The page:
Programa sobre los bosques y el agua

Launch of the UN Decade on Ecosystem Restoration: Restoring forests for water (Este recurso solo está disponible en inglés).


World Environment day 2021 marks the launch of the United Nations Decade on Ecosystem Restoration, an important call for action to protect and restore different ecosystems all around the world, by building a strong, inclusive, and worldwide movement.

Restoration efforts are key to increase the ability of ecosystems to fight against climate change, support biodiversity conservation and improve people’s livelihoods while contributing to achieving the Sustainable Development Goals. The UN Decade on Restoration estimates that the restoration of 350 million hectares of degraded terrestrial and aquatic ecosystems could generate US$9 trillion in ecosystem services. Ecosystem restoration is therefore a winning investment, with every $1 spent bringing $10- 15 in return.

Forest restoration that takes into account and values water resources can enhance the hydrological functionalities of landscapes and can contribute to mitigation of droughts and floods as well as to the well-being and resilience of people and the environment. Due to the ability of forests to stabilize riverbanks and act as filters, forest restoration efforts will likely result in a reduction of sedimentation and erosion, improving water quality provided by restored areas. According to The Nature Conservancy, land conservation and restoration, including forest protection and reforestation, could lead to a reduction of up to 10 percent in sediments and nutrients in watersheds, improving water quality for more than 1.7 billion people living in cities.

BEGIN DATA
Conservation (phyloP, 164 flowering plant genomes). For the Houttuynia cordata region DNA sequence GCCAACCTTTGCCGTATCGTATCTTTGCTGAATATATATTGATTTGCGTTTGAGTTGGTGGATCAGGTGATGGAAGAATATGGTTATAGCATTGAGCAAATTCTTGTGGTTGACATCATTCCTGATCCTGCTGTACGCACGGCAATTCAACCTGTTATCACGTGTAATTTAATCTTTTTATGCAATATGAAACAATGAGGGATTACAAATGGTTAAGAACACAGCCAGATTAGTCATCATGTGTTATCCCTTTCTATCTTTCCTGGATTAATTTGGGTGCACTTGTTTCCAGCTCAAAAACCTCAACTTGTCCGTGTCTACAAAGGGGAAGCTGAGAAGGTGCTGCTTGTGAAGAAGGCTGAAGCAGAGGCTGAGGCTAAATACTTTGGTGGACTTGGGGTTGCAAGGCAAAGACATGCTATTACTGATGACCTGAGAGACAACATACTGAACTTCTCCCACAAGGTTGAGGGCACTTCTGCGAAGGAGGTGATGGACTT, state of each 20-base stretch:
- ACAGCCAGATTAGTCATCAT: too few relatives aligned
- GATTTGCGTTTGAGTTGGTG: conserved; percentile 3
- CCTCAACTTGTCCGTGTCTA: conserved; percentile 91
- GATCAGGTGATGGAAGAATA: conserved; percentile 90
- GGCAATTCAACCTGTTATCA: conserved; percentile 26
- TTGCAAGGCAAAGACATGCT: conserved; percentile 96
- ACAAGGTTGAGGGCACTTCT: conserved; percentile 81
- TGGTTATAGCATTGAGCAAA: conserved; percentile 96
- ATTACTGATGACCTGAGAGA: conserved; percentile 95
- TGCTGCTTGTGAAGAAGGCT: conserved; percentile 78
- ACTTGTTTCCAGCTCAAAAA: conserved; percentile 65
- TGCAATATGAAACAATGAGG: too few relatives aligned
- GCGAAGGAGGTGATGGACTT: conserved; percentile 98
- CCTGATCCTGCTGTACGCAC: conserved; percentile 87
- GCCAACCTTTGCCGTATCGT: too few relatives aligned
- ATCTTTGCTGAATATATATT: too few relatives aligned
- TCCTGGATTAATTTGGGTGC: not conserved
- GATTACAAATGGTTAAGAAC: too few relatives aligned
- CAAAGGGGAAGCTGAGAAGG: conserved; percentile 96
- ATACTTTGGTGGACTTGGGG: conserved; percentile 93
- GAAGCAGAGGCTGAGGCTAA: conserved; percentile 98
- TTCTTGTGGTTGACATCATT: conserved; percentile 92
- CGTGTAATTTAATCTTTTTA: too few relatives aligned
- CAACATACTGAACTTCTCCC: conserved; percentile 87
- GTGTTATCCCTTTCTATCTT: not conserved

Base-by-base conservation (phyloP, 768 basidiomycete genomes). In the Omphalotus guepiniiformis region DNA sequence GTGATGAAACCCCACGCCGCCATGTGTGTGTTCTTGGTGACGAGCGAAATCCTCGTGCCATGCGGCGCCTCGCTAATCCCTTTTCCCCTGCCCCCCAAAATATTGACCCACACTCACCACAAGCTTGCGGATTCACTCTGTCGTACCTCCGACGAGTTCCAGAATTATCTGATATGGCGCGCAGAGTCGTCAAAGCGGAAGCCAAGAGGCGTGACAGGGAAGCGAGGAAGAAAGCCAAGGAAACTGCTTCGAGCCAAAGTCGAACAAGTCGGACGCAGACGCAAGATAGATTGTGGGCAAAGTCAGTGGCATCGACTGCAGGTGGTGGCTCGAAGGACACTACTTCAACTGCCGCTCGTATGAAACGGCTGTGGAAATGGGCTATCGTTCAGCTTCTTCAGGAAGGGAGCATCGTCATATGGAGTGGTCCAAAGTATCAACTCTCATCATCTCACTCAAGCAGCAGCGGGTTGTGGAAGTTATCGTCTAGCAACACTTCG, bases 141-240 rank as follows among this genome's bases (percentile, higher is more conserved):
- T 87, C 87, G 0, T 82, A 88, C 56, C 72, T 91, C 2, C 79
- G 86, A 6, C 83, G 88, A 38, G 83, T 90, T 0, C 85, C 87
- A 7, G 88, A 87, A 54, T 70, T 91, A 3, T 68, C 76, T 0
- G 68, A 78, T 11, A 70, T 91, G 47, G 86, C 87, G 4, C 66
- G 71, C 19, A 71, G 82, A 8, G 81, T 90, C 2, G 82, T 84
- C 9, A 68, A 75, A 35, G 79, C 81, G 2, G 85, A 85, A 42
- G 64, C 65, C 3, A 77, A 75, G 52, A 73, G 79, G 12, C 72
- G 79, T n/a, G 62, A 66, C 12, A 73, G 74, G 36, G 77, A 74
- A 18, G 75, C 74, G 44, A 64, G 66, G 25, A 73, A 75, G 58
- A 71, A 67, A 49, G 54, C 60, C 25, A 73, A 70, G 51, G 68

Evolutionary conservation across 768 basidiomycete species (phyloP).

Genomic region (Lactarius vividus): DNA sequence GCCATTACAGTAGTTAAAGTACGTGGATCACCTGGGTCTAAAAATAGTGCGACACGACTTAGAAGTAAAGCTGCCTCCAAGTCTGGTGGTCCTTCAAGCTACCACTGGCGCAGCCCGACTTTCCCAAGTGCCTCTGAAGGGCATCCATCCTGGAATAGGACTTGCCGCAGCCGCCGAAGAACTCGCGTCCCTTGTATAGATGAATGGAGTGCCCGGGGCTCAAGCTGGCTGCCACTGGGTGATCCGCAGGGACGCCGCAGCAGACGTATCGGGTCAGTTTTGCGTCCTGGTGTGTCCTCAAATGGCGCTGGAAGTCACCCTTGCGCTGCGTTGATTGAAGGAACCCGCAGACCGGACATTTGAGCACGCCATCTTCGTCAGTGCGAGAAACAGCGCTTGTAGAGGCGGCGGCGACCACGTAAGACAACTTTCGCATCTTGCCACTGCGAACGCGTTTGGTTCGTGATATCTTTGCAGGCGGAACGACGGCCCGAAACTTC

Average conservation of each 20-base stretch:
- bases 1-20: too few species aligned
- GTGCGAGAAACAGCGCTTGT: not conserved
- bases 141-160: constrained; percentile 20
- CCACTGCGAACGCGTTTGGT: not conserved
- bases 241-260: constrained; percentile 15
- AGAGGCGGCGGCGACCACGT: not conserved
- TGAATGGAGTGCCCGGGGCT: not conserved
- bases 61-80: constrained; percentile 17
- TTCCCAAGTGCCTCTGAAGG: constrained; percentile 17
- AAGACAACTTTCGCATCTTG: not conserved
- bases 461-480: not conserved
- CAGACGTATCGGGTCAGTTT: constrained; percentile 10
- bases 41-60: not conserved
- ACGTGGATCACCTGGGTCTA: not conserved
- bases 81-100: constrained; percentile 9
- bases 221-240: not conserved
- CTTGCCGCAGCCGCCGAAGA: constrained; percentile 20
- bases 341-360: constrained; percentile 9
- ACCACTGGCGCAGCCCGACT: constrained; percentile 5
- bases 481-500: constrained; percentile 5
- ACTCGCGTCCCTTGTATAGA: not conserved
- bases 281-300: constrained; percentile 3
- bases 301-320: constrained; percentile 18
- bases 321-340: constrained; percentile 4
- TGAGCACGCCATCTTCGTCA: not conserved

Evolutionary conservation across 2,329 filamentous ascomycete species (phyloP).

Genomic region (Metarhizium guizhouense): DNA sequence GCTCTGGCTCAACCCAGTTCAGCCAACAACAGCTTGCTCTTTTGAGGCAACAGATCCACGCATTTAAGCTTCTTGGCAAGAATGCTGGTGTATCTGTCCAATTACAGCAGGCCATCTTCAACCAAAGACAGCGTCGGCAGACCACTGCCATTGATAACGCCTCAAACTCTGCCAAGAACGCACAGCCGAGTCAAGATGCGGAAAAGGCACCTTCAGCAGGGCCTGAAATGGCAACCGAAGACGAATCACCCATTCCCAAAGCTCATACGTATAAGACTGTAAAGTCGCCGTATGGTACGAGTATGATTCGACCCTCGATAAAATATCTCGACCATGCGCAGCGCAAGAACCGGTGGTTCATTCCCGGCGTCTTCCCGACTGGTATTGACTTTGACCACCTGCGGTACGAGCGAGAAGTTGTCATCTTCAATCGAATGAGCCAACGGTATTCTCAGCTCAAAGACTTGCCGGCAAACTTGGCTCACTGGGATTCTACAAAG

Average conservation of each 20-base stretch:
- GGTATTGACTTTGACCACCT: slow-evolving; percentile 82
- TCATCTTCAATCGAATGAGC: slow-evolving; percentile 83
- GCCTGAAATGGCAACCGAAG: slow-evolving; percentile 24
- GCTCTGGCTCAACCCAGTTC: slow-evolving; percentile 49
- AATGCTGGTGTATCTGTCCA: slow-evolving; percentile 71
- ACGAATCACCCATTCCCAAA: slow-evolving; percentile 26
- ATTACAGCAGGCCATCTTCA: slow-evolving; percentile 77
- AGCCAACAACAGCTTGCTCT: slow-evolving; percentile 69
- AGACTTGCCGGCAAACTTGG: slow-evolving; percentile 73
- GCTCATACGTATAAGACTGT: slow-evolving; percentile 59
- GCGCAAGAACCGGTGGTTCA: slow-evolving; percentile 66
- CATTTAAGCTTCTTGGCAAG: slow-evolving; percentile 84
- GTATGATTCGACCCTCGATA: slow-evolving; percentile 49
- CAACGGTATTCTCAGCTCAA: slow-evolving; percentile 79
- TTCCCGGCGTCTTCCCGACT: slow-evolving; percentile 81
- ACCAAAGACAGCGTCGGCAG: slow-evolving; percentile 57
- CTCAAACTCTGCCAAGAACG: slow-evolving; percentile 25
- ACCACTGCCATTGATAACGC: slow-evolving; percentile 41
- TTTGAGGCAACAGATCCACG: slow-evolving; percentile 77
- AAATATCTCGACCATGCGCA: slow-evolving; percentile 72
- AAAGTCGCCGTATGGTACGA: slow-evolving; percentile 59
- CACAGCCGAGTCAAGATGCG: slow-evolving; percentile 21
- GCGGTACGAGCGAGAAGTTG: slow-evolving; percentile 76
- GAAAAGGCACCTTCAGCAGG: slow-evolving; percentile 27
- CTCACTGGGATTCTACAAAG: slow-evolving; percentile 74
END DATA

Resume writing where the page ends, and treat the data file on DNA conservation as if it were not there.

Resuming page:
Restoration of forest-water ecosystems

It is vital to encourage restoration actions that consider the forest-water nexus, particularly where this synergy is more intrinsic and plays a central role in the ecosystems. These ecosystems include mangrove forestspeatlands foreststropical montane cloud forests and dryland forests. Peatland forests, for example, are one of the ecosystem categories identified by the UN Decade on Ecosystem Restoration.  They are critical for providing safe drinking water, regulating water, preserving global biodiversity, and store 30% of global soil carbon, an ability that is intrinsically related to the presence of water. Due to the severe over-exploration and degradation, one-quarter of the world’s peatland forests disappeared between 1990 and 2008, according to a report done by Joosten and colleagues from the Greifswald University.

Considering the global importance of peatland forests, and other forest ecosystems where water plays a central role, restoration efforts must increase to ensure the delivery of water services that forests provide. The UN Decade on Ecosystem Restoration will be a significant movement to raise awareness on the importance of preventing, halting, and reversing the degradation of forests, highlighting the wide impact of these efforts on water, and taking into account the forest-water nexus in planning restoration initiatives.

The success of restoration actions depends on us, we need to ensure the health of all ecosystems to ensure our planet’s and our wellbeing. This is vital if we wish to move toward a more sustainable future. Join us on the restoration movement #GenerationRestoration and spread the word about the UN Decade !


For more information please visit:

UN Decade on Ecosystem Restoration Website

Forest and Water Programme Website